15. Rolipram normalizes BDNF levels and has antidepressant properties. (Link)

Other Psychiatric Treatments:

1. Repetitive transcranial magnetic stimulation increases BDNF levels and has antidepressant effects. (Link)

2. Electroconvulsive therapy elevates BDNF levels and has antidepressant effects. (Link)

3. Vagal nerve stimulation activates BDNF receptors and treats depression. (Link)

Food and Lifestyle:

1. A Mediterranean diet increases BDNF levels in depressed patients. (Link)

2. Green odor elevates BDNF and has antidepressant properties. (Link)

3. Music enhances BDNF levels and improves mood. (Link)

4. Alpha-linolenic acid increases BDNF and reduces depressive behavior. (Link)

Supplements:

1. Fish oil has antidepressant effects that involve BDNF. (Link)

2. Ginsenoside prevents a stress-induced reduction in BDNF levels. (Link)

3. Hyperoside has antidepressant properties and elevates BDNF expression. (Link)

4. Magnolol restores BDNF expression and has antidepressant effects. (Link)

5. Curcumin reverses a decrease in BDNF levels and produces an antidepressant effect. (Link)

6. Zinc increases the BDNF mRNA level and has antidepressant effects. (Link)

7. Beta-alanine increases BDNF concentration and has anti-anxiety properties. (Link)

8. Flavonols enhance BDNF expression and have antidepressant properties. (Link)

9. Suyu-Jiaonang attenuates a reduction in BDNF and has antidepressant properties. (Link)

10. Ferulic acid increases BDNF mRNA and ameliorates stress-induced depressive behavior. (Link)

11. Nicotine increases BDNF levels and has antidepressant properties. (Link)

12. Polygala tenuifolia increases BDNF expression and has antidepressant effects. (Link)

13. Xiaoyaosan reverses decreases in BDNF and has antidepressant effects. (Link)

14. Piperine reverses the reduction in BDNF and has antidepressant properties. (Link)

15. Danzhi Xiaoyao powder increases BDNF levels and reduces depressive symptoms. (Link)

16. Ginkgo biloba extract increases BDNF expression and reduces the effects of stress. (Link)

17. Eugenol has antidepressant activity and induces BDNF. (Link)

Happiness and meaning in life are inseparable from biological traits. Understanding this fact opens up fascinating areas of research in preventing suicide. This is not the last word in suicide prevention. The next two posts will explore more research into neurological and genetic causes of suicide.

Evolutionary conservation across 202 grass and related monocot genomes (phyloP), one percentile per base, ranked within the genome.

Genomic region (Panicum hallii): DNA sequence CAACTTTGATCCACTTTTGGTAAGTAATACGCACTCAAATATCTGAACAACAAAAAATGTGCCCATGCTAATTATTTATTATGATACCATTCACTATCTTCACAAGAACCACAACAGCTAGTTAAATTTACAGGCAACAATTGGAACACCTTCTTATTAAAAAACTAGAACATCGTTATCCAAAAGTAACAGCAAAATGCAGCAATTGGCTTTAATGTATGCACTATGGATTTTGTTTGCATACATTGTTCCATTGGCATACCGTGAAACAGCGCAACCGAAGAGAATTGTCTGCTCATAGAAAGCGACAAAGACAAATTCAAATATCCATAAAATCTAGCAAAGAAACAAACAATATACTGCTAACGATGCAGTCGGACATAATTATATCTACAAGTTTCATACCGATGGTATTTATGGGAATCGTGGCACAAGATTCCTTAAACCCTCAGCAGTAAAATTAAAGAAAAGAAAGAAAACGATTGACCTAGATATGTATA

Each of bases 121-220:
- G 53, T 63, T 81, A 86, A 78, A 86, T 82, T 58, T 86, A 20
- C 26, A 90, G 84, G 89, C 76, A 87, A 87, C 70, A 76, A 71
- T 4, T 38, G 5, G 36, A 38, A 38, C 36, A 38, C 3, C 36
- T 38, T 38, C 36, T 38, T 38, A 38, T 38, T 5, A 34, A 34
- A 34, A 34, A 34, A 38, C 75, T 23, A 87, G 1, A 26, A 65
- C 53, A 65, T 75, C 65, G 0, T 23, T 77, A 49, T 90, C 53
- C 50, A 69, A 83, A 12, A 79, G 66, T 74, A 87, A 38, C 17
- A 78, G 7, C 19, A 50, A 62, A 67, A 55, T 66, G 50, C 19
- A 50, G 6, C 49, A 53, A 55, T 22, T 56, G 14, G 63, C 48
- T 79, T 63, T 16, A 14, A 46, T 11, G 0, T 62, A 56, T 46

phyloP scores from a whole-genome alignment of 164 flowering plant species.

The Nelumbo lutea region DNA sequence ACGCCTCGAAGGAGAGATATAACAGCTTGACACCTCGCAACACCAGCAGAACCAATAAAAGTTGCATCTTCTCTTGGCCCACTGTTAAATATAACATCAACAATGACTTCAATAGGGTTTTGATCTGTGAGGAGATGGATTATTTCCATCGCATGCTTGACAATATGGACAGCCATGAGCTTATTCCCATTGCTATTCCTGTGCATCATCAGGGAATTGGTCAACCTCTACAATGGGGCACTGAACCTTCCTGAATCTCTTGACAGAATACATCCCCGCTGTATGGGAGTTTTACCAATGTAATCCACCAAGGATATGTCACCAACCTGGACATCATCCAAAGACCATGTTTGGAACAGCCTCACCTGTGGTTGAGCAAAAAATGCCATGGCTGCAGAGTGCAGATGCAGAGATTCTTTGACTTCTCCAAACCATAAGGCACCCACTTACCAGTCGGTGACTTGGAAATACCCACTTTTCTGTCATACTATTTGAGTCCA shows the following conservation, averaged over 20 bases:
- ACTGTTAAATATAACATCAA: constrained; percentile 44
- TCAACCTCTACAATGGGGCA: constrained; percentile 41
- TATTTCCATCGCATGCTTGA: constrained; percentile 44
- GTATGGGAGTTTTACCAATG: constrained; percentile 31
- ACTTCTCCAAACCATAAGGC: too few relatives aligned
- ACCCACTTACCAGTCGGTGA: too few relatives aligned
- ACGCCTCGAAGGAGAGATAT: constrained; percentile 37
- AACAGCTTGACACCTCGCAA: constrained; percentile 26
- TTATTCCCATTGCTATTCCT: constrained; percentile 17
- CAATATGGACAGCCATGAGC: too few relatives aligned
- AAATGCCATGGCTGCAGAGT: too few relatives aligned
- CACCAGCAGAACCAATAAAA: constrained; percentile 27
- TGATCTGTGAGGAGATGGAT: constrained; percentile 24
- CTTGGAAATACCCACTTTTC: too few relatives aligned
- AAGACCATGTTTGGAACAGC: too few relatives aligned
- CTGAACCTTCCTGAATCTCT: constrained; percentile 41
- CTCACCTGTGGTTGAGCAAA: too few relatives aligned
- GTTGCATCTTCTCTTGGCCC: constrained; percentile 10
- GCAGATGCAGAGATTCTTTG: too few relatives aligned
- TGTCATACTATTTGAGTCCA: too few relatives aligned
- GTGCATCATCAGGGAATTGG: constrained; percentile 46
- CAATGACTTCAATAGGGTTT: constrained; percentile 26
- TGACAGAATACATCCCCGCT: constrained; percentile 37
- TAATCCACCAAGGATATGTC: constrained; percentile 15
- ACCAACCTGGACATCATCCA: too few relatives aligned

http://samsnyder.com...ncreasing-bdnf/


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#89 Soma

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Posted 19 July 2012 - 07:26 PM


Extract from Terminalia chebula seeds protect against experimental ischemic neuronal damage via maintaining SODs and BDNF levels.
Park JH, Joo HS, Yoo KY, Shin BN, Kim IH, Lee CH, Choi JH, Byun K, Lee B, Lim SS, Kim MJ, Won MH.
Source
Department of Neurobiology, School of Medicine, Kangwon National University, Chuncheon 200-701, South Korea.
Abstract
The fruit of Terminalia chebula Retz has been used as a traditional medicine in Asia and contains tannic acid, chebulagic acid, chebulinic acid and corilagin. Extract from T. chebula seeds (TCE) has various biological functions. We observed the neuroprotective effects of TCE against ischemic damage in the hippocampal C1 region (CA1) of the gerbil that had received oral administrations of TCE (100 mg/kg) once a day for 7 days before the induction of transient cerebral ischemia. In the TCE-treated ischemia group, neuronal neuclei (a marker for neurons)-positive neurons were distinctively abundant (62% of the sham group) in the CA1 4 days after ischemia-reperfusion (I-R) compared to those (12.2% of the sham group) in the vehicle-treated ischemia group. Four days after I-R TCE treatment markedly decreased the activation of astrocytes and microglia in the ischemic CA1 compared with the vehicle-treated ischemia group. In addition, immunoreactivities of Cu, Zn-superoxide dismutase (SOD1), Mn-superoxide dismutase (SOD2) and brain-derived neurotrophic factor (BDNF) in the CA1 of the TCE-treated ischemia group were much higher than those in the vehicle-ischemia group 4 days after I-R. Protein levels of SOD1, SOD2 and BDNF in the TCE-treated ischemia group were also much higher than those in the vehicle-ischemia group 4 days after I-R. These results indicate that the repeated supplement of TCE protected neurons from ischemic damage induced by transient cerebral ischemia by maintaining SODs and BDNF levels as well as decreasing glial activation.


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#90 golden1

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Posted 19 July 2012 - 08:51 PM

Honestly,

7,8-dihydroxyflavone looked really interesting from the abstract... and I feel like it shouldn't be that hard to get in bulk considering it's a flavonoid and common in plants.


http://pubs.acs.org/....1021/jm101206p
also:

We have successfully identified 4′-dimethylamino-7,8-dihydroxyflavone that displays higher TrkB agonistic activity than that of the lead. This novel compound also exhibits a more robust and longer TrkB activation effect in animals. Consequently, this new compound reveals more potent antiapoptotic activity. Interestingly, chronic oral administration of 4′-dimethylamino-7,8-dihydroxyflavone and its lead strongly promotes neurogenesis in dentate gyrus and demonstrates marked antidepressant effects. Hence, our data support that the synthetic 4′-dimethylamino-7,8-dihydroxyflavone and its lead both are orally bioavailable TrkB agonists and possess potent antidepressant effects.


A more potent synthetic analog...